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Hospitals seeking to hire doctors who “play well with others”

Most hospital systems that have or are developing accountable care organizations say the new structure is affecting the way they hire physicians.

Seventy-eight percent of 105 hiring executives said they wanted doctors who were team-oriented, 68% were looking for physicians who were motivated by quality incentives, and 65% sought doctors who were technologically savvy, according to a report released Oct. 2 by the Medicus Firm, a physician recruiter based in Dallas and Atlanta. They’re asking for the skills in part because hospitals don’t believe all their physicians have them: 58% said between zero and half their physician staff were a good fit for ACOs.

“There are certain personality attributes and characteristics that, unless it was for a physician leadership position, I don’t think most places have really asked for before,” said Jim Stone, president of the Medicus Firm.

ACOs are becoming an increasingly common way of attempting to control costs and increase quality for patients with government or commercial insurance. According to Leavitt Partners, a consultancy based in Salt Lake City, 221 ACOs operated in 45 states as of the end of May. New ones are announced on a regular basis.

Independent practice physicians in an ACO usually are paid fees for services to participating patients and provided with the incentive of earning bonuses for meeting quality metrics or saving money on the cost of caring for a population. Employed physicians could be compensated in a similar way. In the Medicus survey, 61% said they would use incentives based on the ACO’s success as part of the formula for paying physicians, whether they were employed or affiliated. Seventy-five percent of respondents said they were adding physicians to their ACOs as employees only.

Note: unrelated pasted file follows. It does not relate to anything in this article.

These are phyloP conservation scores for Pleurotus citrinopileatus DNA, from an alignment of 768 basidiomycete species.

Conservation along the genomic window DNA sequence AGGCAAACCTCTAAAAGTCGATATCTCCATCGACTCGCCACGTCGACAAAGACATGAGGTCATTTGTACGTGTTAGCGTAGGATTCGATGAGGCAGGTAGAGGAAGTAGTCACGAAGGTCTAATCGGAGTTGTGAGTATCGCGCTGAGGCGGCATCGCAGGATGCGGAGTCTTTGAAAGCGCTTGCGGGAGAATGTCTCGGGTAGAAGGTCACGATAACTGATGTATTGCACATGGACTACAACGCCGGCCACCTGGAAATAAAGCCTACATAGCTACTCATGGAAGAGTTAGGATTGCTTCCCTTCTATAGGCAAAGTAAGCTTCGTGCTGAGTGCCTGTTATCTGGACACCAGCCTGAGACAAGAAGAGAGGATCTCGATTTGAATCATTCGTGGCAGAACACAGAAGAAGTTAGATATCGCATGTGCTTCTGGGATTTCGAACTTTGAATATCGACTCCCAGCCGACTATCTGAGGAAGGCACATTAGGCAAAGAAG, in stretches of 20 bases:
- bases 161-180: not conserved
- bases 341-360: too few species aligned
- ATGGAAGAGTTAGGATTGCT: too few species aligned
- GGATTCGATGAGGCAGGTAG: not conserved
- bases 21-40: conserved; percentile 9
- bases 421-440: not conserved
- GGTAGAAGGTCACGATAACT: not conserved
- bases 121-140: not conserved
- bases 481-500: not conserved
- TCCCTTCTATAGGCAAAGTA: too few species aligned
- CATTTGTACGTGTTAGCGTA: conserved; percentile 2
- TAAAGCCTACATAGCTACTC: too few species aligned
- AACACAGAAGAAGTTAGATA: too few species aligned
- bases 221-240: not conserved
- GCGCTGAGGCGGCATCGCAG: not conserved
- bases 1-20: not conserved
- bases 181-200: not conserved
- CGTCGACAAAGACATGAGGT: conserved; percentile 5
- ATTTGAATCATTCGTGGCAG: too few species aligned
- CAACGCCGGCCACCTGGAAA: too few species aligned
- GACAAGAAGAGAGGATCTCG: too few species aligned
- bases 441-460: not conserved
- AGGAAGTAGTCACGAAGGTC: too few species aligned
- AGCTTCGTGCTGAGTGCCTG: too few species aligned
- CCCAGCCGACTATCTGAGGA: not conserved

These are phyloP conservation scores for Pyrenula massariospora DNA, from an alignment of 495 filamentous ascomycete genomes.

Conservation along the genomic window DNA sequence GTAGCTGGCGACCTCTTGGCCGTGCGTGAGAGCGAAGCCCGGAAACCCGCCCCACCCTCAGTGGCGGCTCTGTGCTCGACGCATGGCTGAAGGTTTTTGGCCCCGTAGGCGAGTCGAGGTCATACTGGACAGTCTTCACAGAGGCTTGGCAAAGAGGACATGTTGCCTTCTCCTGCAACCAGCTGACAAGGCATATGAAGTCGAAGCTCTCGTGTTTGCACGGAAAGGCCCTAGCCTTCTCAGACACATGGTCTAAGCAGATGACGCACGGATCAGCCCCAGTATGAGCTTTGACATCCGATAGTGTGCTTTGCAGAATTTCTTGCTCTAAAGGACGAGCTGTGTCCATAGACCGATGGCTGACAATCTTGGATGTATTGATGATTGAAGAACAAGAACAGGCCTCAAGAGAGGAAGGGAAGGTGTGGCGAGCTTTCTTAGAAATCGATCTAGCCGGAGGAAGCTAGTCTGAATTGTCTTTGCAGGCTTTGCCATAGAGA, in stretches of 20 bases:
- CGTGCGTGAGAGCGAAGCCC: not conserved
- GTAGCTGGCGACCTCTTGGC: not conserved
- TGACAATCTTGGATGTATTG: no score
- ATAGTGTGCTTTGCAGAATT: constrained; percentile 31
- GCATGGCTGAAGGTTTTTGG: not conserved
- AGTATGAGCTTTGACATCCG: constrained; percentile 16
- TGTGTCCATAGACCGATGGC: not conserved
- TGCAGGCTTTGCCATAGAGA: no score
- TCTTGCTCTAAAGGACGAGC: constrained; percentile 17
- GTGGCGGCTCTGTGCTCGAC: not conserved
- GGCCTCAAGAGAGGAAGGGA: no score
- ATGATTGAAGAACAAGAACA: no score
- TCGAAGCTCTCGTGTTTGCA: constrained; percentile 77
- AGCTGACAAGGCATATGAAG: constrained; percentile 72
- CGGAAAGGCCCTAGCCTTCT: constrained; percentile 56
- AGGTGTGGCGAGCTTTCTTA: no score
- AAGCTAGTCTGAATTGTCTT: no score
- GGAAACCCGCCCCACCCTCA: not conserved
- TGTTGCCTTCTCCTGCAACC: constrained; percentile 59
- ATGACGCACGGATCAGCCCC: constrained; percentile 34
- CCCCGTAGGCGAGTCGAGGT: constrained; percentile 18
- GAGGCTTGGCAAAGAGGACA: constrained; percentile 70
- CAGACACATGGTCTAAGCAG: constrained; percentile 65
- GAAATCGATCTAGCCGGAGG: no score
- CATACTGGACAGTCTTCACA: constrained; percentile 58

The health systems in the survey expressed optimism about finding doctors who are flexible in who they work with and when they work. Fifty-four percent wanted physicians who are comfortable working with physician assistants and nurse practitioners. And 41.5% were looking for physicians who are flexible with work schedules and willing to work nights and weekends and take calls at home.

“We’ve been looking for quite a while for physicians who would at least play well with others,” said Jonathan Swartz, MD, regional medical director of Montefiore Medical Group in New York, which works with Montefiore ACO. “We really want physicians to work in a team with nurses, medical assistants and other physicians.”

The Center for Medicare & Medicaid Innovation has designated Montefiore ACO as a pioneer accountable care organization.

A significant proportion — 46.3% — said ACO participation would modestly increase their physician recruitment needs, and 2.4% reported that they would grow markedly. In addition, 43.9% said recruitment would not change and 7.3% thought the need for physicians would go down. Eighty percent said they would need to hire more NPs and PAs.

Physician recruiters said finding candidates is already difficult for many hospitals because of the high demand for doctors. Therefore, there is a push for doctors to participate in various types of in-house training and development. Physicians, especially ones in primary care, are in short supply, and this is expected to worsen as millions more people gain insurance under the Affordable Care Act.

“An [EHR] can be taught,” Stone said. “Technology can be taught. The ability to work together as a team — sometimes that can be coached, sometimes it cannot. It is going to depend on the individual.”

The survey was distributed to hiring executives at 144 hospital systems, 139 of which did not respond to questions about ACOs because none had formed one or were thinking about doing so soon.

The full and original article can be found at:

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